Homeless For The Holidays Campaign Aims To Help Families In Need

By: Kat Szmit

Topics: Benefits , Harwich , Holidays , Housing and homelessness , Community events

Being outside on what was so far the coldest day of the season wasn't easy, but Harwich firefighter/paramedic Glenn Hawthorne, Harwich Police officer Keith Kannally, and Harwich Fire Captain Donald Parker made the best of it during Homeless for the Holidays. Kat Szmit Photo

HARWICH Homelessness is a problem that affects thousands of Cape Cod residents, and last week members of the Harwich Fire and Police Departments pitched in to help alleviate their struggle.

For four nights and five days firefighters and police officers braved the cold as they stationed themselves outdoors at Brooks Park collecting donations of toys, food and funds to benefit local families in need.

According to Harwich firefighter Brad Willis, Homeless for the Holidays originally began in Bourne, created by Bourne firefighter Craig Poirier.

“He wanted to help people who needed it around the holidays and came up with this concept of sleeping outside and 'going homeless' for a period of five days,” said Willis.

During the past 15 years, the tradition has spread from Bourne to Mashpee, Falmouth, Brewster, and Centerville, with Harwich joining the cause last year.

“We decided to get involved as a way of helping the community here in Harwich and bringing attention to people who need it, especially around the holidays,” said Willis, adding that those at the park collected new, unwrapped toys, non-perishable food items, and monetary donations, as well as gift cards for teens. “They sometimes get left out in a lot of the toy drives. People seem to buy younger kids gifts a lot.”

During the campaign, temperatures dipped into the mid-20s, the lowest of the season so far, which Willis said offered some understanding of the difficulties of not having shelter in cold weather.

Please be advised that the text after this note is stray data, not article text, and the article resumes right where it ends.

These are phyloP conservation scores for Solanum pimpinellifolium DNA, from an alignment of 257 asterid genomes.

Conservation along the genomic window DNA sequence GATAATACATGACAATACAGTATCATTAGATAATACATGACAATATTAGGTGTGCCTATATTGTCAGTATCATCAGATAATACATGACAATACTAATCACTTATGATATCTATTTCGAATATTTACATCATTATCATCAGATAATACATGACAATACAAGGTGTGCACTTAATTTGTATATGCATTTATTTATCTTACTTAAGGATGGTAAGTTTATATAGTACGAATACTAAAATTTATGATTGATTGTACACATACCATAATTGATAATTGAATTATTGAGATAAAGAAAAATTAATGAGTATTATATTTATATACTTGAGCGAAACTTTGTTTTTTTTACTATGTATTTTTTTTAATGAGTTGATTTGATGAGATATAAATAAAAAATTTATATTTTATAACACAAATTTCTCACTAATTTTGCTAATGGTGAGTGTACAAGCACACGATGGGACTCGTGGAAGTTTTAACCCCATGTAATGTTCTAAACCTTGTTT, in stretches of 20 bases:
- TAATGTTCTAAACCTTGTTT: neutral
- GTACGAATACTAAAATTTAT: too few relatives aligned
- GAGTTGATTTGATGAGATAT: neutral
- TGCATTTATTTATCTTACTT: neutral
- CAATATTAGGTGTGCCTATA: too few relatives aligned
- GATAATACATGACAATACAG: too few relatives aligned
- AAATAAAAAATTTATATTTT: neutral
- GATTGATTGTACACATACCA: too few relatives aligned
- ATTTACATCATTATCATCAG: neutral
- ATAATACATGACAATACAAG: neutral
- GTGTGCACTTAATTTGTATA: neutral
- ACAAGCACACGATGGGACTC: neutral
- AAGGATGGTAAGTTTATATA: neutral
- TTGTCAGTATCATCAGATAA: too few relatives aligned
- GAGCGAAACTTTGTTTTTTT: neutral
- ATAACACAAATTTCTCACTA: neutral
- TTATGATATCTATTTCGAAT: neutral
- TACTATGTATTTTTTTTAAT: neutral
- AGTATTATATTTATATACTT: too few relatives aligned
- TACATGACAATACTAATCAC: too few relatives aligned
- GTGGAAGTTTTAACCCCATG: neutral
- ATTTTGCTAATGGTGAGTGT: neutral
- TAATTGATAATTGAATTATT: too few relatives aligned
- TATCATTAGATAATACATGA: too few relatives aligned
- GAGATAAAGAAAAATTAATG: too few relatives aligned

“It really hits home what some people are dealing with on a regular basis,” he said. “We have an enclosed area here, a tent, and a fire going out here so we're not that hard off. We're uncomfortable because we're out here all day and all night, so it really does kind of bring it home. There are a lot of people on the Cape that are dealing with these kind of conditions on a regular basis.”

When the campaign came to a close on Sunday afternoon, HPD and HFD volunteers had raised 1,176 toys, 2,600 pounds of food, and $5,800 in cash, checks, and gift cards to support the efforts of the Family Pantry of Cape Cod in Harwich.

Willis said that while Homeless for the Holidays has ended for this season, there are still community members in need and encourages people to make donations of food, toys, gift cards and funds to the pantry.

“They do so much every year for an ever-increasing amount of people,” Willis said.

Through its Helping Neighbors campaign, The Cape Cod Chronicle is also helping the Family Pantry this year. Read more and learn how to donate on Page 3 of the Chronicle's print edition.